No matter how luxurious it may be…there’s usually still a little part of you that wishes for home when you sink onto that mattress.

The bed doesn’t feel right.

The blankets are a different texture.

The bathroom light is too bright and the street lights cast flickering shadows on the wall.

The sound of the furnace is heavy and stifling…you can’t hear the clock ticking like at home.

Now imagine if you hadn’t chosen to be there at all…

or in fact if you didn’t even know WHERE you were!

Terrifying is hardly adequate to describe it.

We expect so much from these little people sometimes.

AF

Adoption vs. Birth

I went into adoption absolutely certain that I could and would love children born to another woman.

I was right.

I knew long before I met my girls that my love could run as deep, steady and strong for a child I chose through adoption as a child I gave birth to.

But there was also a lot I didn’t understand until I gave birth to my son.

Before we adopted I naively thought that love for my daughters would come instantly and feel deeply maternal.

I was wrong.

While I did fall instantly in love with my daughters, it was a very different kind of love than the love I felt when I gave birth to my son a  year and a half later.

It took day in, day out, month after month after long month of choosing to love my daughters before those feelings of natural, instinctive, maternal love came to me.

In theory I loved them fully and intimately, but realistically

we were strangers

and we needed to get to know each other.

I hadn’t spent nine months feeling the stirrings under my heart.  I hadn’t held them for those first breaths and watched each tiny movement.  I hadn’t witnessed the steady growth and development and learned what experiences formed in them their character and who they had become.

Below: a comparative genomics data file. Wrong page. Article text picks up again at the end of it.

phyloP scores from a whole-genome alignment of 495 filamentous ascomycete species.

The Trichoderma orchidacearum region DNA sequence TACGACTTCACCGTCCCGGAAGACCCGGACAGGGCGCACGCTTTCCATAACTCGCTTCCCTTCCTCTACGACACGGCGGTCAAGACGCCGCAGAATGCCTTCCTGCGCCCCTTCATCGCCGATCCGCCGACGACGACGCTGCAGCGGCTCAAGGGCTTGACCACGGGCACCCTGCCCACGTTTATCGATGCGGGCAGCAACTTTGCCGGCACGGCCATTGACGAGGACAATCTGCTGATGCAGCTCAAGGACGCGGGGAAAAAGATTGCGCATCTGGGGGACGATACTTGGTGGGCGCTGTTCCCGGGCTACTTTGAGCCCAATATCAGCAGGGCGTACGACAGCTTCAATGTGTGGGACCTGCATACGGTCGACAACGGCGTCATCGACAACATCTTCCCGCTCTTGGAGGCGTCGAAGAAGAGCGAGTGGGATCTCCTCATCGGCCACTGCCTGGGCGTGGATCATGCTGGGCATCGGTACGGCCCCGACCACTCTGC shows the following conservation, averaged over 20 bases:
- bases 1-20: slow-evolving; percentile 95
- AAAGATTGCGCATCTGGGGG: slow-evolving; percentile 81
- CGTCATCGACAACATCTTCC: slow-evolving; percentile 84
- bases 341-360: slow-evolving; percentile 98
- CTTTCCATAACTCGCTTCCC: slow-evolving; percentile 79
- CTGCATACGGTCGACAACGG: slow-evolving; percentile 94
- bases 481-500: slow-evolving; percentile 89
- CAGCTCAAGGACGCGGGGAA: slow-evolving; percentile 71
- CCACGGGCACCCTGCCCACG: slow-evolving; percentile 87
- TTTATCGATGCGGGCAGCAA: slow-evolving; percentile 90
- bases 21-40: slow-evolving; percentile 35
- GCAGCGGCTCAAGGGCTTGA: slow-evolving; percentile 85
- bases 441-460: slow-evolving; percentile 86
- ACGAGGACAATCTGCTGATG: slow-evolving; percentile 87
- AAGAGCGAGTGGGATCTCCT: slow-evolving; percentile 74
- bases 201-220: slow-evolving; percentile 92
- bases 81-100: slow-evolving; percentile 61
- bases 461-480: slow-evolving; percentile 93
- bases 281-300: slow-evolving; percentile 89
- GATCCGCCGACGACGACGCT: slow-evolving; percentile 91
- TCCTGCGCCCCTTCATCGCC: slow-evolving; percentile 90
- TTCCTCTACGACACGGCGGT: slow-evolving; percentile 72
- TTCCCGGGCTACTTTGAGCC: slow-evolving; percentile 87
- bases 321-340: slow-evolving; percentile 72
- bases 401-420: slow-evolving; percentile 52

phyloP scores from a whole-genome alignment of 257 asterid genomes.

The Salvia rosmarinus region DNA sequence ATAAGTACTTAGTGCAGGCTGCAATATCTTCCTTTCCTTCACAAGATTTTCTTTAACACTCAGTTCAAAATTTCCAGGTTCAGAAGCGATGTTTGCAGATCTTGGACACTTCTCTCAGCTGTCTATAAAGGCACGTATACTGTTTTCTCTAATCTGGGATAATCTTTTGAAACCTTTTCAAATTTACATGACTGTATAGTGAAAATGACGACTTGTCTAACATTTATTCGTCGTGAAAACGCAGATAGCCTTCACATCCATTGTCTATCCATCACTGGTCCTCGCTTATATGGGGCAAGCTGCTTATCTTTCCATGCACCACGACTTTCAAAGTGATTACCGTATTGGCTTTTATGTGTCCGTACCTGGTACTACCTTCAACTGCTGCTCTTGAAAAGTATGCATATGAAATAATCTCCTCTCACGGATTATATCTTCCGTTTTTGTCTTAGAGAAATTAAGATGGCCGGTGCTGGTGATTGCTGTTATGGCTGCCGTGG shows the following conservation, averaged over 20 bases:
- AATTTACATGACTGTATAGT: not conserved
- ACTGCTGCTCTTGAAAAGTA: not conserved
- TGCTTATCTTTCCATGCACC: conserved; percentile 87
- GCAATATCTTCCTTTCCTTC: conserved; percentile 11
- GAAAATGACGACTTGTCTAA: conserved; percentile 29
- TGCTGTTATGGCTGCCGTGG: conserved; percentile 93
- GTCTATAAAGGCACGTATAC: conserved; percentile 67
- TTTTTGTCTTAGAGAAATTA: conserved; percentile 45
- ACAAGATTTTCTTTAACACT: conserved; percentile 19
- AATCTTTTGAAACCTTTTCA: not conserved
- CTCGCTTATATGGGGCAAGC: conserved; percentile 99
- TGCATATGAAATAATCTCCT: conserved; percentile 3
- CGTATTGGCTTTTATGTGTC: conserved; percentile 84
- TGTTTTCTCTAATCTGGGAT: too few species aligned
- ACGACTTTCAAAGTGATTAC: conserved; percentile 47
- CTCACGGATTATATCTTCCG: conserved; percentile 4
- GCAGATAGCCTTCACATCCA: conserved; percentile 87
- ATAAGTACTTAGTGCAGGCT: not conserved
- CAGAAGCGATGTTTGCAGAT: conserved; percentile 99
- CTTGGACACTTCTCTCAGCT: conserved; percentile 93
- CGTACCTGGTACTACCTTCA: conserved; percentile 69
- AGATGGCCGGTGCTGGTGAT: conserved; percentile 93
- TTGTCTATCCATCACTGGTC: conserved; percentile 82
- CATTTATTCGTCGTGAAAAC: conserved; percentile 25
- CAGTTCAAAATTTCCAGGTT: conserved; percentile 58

I have missed so much and I grieve that deeply.

When my son was born his innocence and purity took my breath away.  He was…and still is…so unscarred by this world.

My daughters never had that experience.  Even prenatally they struggled against circumstances beyond their control.

They fought for survival even before their first breaths.

I would give anything to give them the innocence my son got to experience, but I can’t and that is hard.

It is hard to look into my daughter’s eyes and see longing there as she says, “Mommy, I wish I grew in your tummy.”

Or to hold her shuddering little body as she cries tears of grief and loss for her birth mother…tears that she can’t even understand they are so complex and raw.

When my daughters came to me at 7 and 5 years old, they had personalities, character traits and a whole life that I knew very little about.

Sometimes that still gets in the way.

Sometimes I see fear, and I don’t know why it’s there.

Sometimes I see pain, and I don’t know what it’s about.

Sometimes there are vivid memories of people and places that I don’t know and I have no way of knowing if these memories are accurate and true or distorted by a child’s memory.

They’re looking to me for answers and I don’t know what to say.

Sometimes I see anger and resentment and I have no words to unravel the pain behind it all.

Sometimes I am the one battling the deep feelings of loss, of insecurity, of resentment and of exhaustion.

It is so tiring to constantly battle the layers upon layers of grief, fear, loss and trauma written on the hearts of children who have seen and heard and felt the unimaginable.

There is always always an unknown factor to consider.

Just because I chose this doesn’t mean it’s easy.

It’s not always fun.

Hurt makes people hurt.

Fear makes people push away.

Betrayal makes hearts break and the healing is slow and painful.

Sometimes I just want a normal family.

Yes, it’s true and I said that out loud.

Sometimes the guilt of that tears me apart.

But so many other times I see love, and I feel honoured to be their mother.

I see happiness and it overwhelms me with joy.

I see healing and it makes me fall to my knees in worship to the One who can bring redemption out of so much pain.

So many people see all the hurt and pain that often goes along with adoption and they decide they could never do it.

Too many risks.

And it’s true…after having experienced both adoption and natural birth, I will atest to the fact that giving birth is probably easier.

It’s the natural way to receive a child, the way our Creator first designed for families to be born.

It’s beautiful.

But what about when the original design falls apart?

What about when pain and destruction and sin enter in?

Ripping, tearing, breaking;

leaving wounds upon both the innocent and the guilty?

Then what?

Is there any hope of redemption?

Yes!

A thousand times yes!

I cannot begin to pour enough passion into these words.

To let you see,

to let you feel

the incredible grace